UI researchers investigating photosensitizing drug to treat soft tissue sarcomas

UI researchers are investigating the potential of the photosensitizing drug Verteporfin to treat soft tissue sarcomas. Soft tissue sarcomas are a rare form of cancer that has traditionally not responded well to chemotherapy and radiation, so researchers say it is important to explore novel treatments.


Jerod Ringwald

The UIHC is displayed on Wednesday, April 7, 2021.

Lily Rosen Marvin, News Reporter

Researchers at the University of Iowa are investigating the potential of using photodynamic therapy, a type of cancer treatment that uses high-frequency light and photosensitizing agents, to combat soft tissue sarcomas.

Their paper, “Photodynamic Therapy Using Hippo Pathway Inhibitor Verteporfin: A Potential Dual Mechanistic Approach in Treatment of Soft Tissue Sarcomas,” was recently published in the “New Directions for Treating Soft Tissue Sarcomas” issue of the peer-reviewed journal Cancers.

Photodynamic therapy, or PDT, is a cancer treatment that uses a photosensitizing drug and light energy to kill cancer cells. Patients are given a photosensitizing drug prior to the administration of the procedure. These photosensitizers are activated by a specific wavelength of light energy, usually administered by a laser.

Varun Monga, co-author of the paper and a UI clinical assistant professor and medical oncologist at UI Hospitals and Clinics, said that — when the photosensitizers react to the light — they generate free radicals which cause oxidative stress, leading to the killing of cancer cells.

“We are basically trying to come up with a novel approach to treating soft tissue sarcomas,” Monga said. “Although PDT is already out there and is being used to treat some skin surface tumors, tumors in the trachea and bronchus, and bladder tumors, it’s not being used to treat soft tissue sarcomas yet.”

Soft tissue sarcomas are a rare form of cancer with about 150 subtypes and traditional treatments like chemotherapy and radiation are not as effective as compared to other types of cancer, Monga said.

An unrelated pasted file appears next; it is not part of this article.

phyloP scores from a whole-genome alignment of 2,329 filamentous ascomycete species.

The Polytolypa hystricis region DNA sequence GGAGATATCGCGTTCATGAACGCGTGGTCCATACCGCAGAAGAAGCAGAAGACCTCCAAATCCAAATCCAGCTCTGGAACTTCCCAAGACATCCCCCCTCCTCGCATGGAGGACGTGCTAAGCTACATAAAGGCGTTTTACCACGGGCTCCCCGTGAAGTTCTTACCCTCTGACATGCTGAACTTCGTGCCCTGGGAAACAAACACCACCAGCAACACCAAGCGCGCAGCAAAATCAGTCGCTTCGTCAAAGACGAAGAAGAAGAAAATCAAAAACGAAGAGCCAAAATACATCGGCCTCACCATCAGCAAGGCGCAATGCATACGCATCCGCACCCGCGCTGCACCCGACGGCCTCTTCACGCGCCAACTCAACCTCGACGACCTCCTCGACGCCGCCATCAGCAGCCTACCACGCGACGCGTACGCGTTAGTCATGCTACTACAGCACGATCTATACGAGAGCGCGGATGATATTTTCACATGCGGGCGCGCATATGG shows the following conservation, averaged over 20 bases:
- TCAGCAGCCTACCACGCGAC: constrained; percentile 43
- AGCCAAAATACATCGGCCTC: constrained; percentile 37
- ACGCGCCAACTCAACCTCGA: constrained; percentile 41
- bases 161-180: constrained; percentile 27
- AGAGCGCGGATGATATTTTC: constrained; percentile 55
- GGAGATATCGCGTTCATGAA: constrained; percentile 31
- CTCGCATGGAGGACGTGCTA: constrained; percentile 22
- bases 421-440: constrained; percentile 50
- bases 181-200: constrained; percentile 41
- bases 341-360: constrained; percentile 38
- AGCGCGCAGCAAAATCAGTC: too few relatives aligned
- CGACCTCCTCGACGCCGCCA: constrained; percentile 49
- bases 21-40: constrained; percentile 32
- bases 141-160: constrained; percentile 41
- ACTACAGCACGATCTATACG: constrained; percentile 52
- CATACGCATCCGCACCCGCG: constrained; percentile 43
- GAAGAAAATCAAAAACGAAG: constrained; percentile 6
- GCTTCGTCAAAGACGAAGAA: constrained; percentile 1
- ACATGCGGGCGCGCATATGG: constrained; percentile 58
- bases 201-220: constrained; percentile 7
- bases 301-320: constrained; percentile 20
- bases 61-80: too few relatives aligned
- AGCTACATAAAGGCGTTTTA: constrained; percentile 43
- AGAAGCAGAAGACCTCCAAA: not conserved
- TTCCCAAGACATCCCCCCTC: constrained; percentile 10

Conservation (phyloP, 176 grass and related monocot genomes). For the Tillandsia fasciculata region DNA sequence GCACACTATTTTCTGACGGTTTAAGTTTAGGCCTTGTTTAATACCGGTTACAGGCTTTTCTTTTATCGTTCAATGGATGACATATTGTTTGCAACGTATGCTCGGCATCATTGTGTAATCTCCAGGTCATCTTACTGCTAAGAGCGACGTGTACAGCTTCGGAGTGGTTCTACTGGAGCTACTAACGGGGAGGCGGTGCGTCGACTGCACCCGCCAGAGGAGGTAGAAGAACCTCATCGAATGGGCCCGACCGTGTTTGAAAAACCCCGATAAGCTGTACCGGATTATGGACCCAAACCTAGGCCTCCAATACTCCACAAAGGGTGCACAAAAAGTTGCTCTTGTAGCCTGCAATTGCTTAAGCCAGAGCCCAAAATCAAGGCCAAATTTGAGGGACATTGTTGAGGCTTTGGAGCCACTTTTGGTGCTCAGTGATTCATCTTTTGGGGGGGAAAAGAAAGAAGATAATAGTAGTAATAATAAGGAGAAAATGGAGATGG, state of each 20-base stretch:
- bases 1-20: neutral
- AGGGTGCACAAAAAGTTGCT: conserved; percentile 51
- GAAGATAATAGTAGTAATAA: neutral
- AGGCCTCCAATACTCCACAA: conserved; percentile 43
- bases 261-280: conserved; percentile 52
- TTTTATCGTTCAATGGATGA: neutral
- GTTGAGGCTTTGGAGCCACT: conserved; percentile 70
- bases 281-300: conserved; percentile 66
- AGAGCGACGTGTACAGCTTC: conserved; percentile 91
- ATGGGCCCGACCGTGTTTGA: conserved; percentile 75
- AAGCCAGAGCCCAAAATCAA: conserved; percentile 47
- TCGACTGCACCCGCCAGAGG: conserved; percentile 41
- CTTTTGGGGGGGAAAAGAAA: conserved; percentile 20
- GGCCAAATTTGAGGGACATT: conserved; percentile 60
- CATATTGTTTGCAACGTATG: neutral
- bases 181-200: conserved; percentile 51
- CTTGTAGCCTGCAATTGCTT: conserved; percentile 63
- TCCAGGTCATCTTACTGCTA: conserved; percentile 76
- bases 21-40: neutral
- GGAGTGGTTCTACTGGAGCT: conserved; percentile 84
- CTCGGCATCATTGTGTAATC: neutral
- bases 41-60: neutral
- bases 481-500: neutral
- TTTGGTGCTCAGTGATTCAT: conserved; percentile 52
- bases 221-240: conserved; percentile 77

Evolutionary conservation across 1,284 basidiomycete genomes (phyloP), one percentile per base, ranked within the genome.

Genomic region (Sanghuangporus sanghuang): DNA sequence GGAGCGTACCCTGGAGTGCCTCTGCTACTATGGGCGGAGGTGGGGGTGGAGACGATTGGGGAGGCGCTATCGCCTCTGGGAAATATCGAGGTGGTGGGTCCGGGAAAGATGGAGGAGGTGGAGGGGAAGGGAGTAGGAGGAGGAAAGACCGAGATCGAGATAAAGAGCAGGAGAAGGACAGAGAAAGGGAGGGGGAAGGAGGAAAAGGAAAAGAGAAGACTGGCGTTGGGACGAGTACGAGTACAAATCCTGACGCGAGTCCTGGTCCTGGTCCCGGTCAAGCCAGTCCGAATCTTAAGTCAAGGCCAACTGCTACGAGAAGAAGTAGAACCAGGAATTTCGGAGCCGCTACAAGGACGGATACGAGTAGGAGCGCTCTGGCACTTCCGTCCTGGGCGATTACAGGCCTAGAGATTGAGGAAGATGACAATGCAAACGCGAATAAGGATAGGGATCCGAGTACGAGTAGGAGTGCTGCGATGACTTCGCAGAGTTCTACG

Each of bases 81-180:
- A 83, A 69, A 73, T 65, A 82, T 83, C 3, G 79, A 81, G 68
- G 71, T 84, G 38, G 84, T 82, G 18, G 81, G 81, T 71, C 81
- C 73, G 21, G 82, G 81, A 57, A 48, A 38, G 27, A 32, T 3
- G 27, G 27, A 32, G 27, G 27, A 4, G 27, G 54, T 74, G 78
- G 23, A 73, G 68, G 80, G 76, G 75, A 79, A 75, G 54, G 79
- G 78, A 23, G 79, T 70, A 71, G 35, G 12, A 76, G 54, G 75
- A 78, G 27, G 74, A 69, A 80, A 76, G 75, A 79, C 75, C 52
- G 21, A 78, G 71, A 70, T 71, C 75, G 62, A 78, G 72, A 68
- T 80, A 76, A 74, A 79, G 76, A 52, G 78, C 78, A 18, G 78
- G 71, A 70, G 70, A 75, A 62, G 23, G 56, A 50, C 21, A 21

“With this [research] we are basically advancing the science and the treatment of soft tissue sarcomas, which traditionally have not responded well to chemo and radiation,” he said. “So, trying something new in this space could help to prolong patients’ lives.”

Munir Tanas, co-author of the paper and an associate professor in the UI department of pathology, said the researchers are focusing on a photosensitizing drug called Verteporfin. They are interested in the dual mechanisms Verteporfin could provide for treating soft tissue sarcomas.

In addition to investigating its use as a photosensitizer for photodynamic therapy, Tanas said researchers are also interested in the drug’s impact on the Hippo Pathway, a signaling pathway that controls organ size.

“The neat thing about drugs like Verteporfin and potentially other porphyrin drugs is that they can inhibit one of the oncoproteins in the pathway called YAP,” Tanas said. “A lot of cancer cells, in particular sarcoma cancer cells, our lab has shown that YAP is key to them proliferating and surviving. So, if you remove that oncoprotein, that’s one way to have a cytotoxic effect.”

Oncoproteins are proteins encoded by an oncogene — a gene which can cause the transformation of a normal cell into a tumor cell.

“It really is on the cutting edge of treating a cancer that is difficult to treat,” said Fatima Toor, co-author of the paper and associate professor of electrical and computer engineering at UI. “By doing PDT in sarcoma patients, we can use dual mechanisms for killing and hurting cancer. That’s the innovative bit here.”

As researchers continue to investigate this treatment option, Monga said one of the biggest challenges is figuring out how to deliver the light to deeper areas of the body, especially muscles.

He said the researchers are partnering with Toor to come up with the best ways to deliver the light treatment.

“Laser technology has advanced in the past couple of decades. The idea is to utilize my expertise and introduce these new light sources within the University of Iowa’s PDT program,” Toor said. “The other thing that I bring to the team is determining the dosimetry of the photodynamic therapy, which is key for making sure it’s going to be effective in killing cancer.”

The research is currently in the preclinical stage, during which UI researchers have partnered with Gal Shafirstein, a photodynamic therapy research expert at the Roswell Park Cancer Center. Shafirstein is experienced in using photodynamic therapy to treat head and neck cancer but using the therapy in sarcomas was something the UI team brought to him, Monga said.

“Trying something different in this tumor type, sarcomas, if it can achieve a good outcome that would basically add another treatment option in the armamentarium that we have,” he said. “Ultimately, we all want a cure for sarcomas and to never see them coming back. That’s ultimately what we’re aiming for.”